2020 has been a year full of surprises, but one of the most delightful ones has been the number of new farm stands that have popped up in our communities. Several enterprising farmers have adapted quickly to delayed farmer’s markets and an increased demand for local food by setting up farm stands and “honour fridges”. My new weekend pastime is hopping on my bike, or taking a drive, to visit my favourite farm stands to stock up on fresh fruit and vegetables, eggs, locally raised meat, and fresh flowers.
Farmers around the Columbia Basin have been reporting an increase in farm gate sales and Community Supported Agriculture (CSA) subscription boxes as demand for locally grown and raised food grew out of the global pandemic. Customers are hooked by the high quality of locally grown products, the convenience of home delivery of CSA boxes, and the fun of visiting their local farms to shop at the farm stand.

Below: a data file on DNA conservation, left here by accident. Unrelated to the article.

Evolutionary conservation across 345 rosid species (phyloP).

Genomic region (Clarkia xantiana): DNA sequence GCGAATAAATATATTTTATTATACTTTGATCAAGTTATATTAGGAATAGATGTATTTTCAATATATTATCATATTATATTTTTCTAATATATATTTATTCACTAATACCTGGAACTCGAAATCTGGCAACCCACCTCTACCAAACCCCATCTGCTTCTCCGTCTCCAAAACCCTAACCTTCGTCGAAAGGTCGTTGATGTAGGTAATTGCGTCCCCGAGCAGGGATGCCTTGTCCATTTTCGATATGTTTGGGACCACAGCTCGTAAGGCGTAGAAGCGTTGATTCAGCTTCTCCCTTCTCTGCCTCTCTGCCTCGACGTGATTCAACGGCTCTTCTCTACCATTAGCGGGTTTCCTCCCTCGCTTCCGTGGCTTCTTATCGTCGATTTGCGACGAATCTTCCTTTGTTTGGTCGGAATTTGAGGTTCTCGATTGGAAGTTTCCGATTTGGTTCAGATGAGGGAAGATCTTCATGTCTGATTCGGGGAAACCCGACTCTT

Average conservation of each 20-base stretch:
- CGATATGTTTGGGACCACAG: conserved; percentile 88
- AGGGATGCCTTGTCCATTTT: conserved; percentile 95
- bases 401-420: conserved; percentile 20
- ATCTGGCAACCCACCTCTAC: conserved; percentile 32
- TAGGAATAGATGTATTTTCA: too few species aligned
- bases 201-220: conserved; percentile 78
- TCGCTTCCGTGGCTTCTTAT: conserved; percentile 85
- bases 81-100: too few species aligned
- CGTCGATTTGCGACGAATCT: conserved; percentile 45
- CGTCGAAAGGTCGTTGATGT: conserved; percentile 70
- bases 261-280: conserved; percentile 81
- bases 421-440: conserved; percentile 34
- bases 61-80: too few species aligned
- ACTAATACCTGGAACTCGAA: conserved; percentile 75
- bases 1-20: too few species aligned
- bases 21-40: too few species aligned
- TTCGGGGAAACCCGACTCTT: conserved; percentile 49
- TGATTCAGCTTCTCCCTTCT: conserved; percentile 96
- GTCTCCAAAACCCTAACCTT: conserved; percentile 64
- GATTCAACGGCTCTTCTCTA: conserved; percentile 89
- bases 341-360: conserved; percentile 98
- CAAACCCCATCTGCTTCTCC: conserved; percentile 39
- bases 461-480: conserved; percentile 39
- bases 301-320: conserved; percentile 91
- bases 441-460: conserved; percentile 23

As with any new sales channel there are things that farmers will want to consider before shifting to farm gate sales or a subscription CSA model. Farm stands are a great way to build customer trust and loyalty, you have much less travel, set-up and packing up time, and they are an opportunity to combine sales if you have other on-farm revenue streams such as pottery, wool, or other artisan crafts. However, farmers need to consider location, potential legal liabilities, regulations, and potential increased costs.
If you want to start planning a farm stand or CSA for next year, we can help you work through anticipated sales and expenses, how to market your farm stand or CSA, and we can provide a look at all the details such as opening hours, labour costs, accepting payment, tracking product sales, how to keep honour fridges secure, managing on-farm visitors, and more.